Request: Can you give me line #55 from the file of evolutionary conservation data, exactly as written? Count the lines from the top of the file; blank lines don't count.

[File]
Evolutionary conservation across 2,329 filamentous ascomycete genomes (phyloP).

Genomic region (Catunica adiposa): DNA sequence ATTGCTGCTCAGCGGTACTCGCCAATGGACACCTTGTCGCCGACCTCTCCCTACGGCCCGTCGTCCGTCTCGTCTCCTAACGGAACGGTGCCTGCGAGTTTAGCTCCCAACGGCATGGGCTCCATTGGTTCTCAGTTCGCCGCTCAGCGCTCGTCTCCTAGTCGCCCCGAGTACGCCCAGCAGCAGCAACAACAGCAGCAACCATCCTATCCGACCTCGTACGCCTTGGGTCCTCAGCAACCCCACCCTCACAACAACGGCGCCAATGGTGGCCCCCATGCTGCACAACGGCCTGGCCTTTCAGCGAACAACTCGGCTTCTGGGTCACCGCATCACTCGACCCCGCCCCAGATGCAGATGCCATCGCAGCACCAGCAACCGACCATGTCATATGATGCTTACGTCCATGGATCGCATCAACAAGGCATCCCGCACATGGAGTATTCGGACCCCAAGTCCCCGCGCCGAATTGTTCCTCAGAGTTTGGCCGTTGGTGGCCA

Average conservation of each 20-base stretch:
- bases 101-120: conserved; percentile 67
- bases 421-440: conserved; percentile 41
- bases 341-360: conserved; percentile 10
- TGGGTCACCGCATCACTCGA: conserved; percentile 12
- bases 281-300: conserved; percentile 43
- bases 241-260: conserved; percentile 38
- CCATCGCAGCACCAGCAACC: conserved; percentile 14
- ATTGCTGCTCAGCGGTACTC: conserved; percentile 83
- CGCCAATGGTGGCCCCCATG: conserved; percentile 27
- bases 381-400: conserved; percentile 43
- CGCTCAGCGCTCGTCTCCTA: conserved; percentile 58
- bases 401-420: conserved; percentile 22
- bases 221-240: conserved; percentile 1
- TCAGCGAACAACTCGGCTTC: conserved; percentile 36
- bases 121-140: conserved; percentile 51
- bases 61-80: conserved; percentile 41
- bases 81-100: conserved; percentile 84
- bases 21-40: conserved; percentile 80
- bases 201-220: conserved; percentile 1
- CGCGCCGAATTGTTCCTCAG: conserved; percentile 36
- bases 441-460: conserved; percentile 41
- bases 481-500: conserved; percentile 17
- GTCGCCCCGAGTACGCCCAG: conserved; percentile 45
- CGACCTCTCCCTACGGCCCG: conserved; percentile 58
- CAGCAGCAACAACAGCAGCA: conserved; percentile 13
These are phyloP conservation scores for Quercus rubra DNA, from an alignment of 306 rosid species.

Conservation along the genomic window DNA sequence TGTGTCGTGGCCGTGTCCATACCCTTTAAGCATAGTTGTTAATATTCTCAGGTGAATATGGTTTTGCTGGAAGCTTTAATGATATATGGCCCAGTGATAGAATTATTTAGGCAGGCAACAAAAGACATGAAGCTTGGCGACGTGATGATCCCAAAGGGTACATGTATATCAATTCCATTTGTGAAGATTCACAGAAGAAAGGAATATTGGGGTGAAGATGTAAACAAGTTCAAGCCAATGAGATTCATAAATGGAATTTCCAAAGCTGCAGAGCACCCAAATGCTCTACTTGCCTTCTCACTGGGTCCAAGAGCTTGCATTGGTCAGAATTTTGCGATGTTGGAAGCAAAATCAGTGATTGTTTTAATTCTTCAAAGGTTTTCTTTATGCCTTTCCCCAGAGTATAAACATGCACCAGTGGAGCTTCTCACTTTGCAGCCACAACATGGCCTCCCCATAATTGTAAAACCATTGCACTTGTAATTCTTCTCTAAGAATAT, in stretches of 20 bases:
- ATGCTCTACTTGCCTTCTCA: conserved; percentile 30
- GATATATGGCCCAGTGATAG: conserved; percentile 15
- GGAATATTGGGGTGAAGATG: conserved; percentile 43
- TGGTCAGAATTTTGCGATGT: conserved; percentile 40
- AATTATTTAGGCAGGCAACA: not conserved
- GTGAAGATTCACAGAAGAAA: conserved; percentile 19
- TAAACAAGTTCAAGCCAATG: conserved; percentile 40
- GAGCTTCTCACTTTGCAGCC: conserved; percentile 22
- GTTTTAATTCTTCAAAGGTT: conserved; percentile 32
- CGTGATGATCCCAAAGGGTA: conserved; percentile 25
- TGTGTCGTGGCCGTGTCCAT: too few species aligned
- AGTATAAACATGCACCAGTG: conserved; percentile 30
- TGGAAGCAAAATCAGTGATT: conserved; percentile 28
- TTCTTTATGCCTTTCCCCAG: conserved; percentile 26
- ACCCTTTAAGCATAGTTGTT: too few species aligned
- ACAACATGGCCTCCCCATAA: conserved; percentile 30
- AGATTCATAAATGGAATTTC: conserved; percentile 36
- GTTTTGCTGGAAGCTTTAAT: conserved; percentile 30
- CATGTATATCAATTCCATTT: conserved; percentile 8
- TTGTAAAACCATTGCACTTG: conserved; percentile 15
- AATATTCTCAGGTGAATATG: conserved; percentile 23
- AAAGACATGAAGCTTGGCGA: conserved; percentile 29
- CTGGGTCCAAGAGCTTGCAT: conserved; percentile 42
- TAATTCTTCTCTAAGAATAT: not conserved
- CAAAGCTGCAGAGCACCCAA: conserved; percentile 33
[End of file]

- CAAAGCTGCAGAGCACCCAA: conserved; percentile 33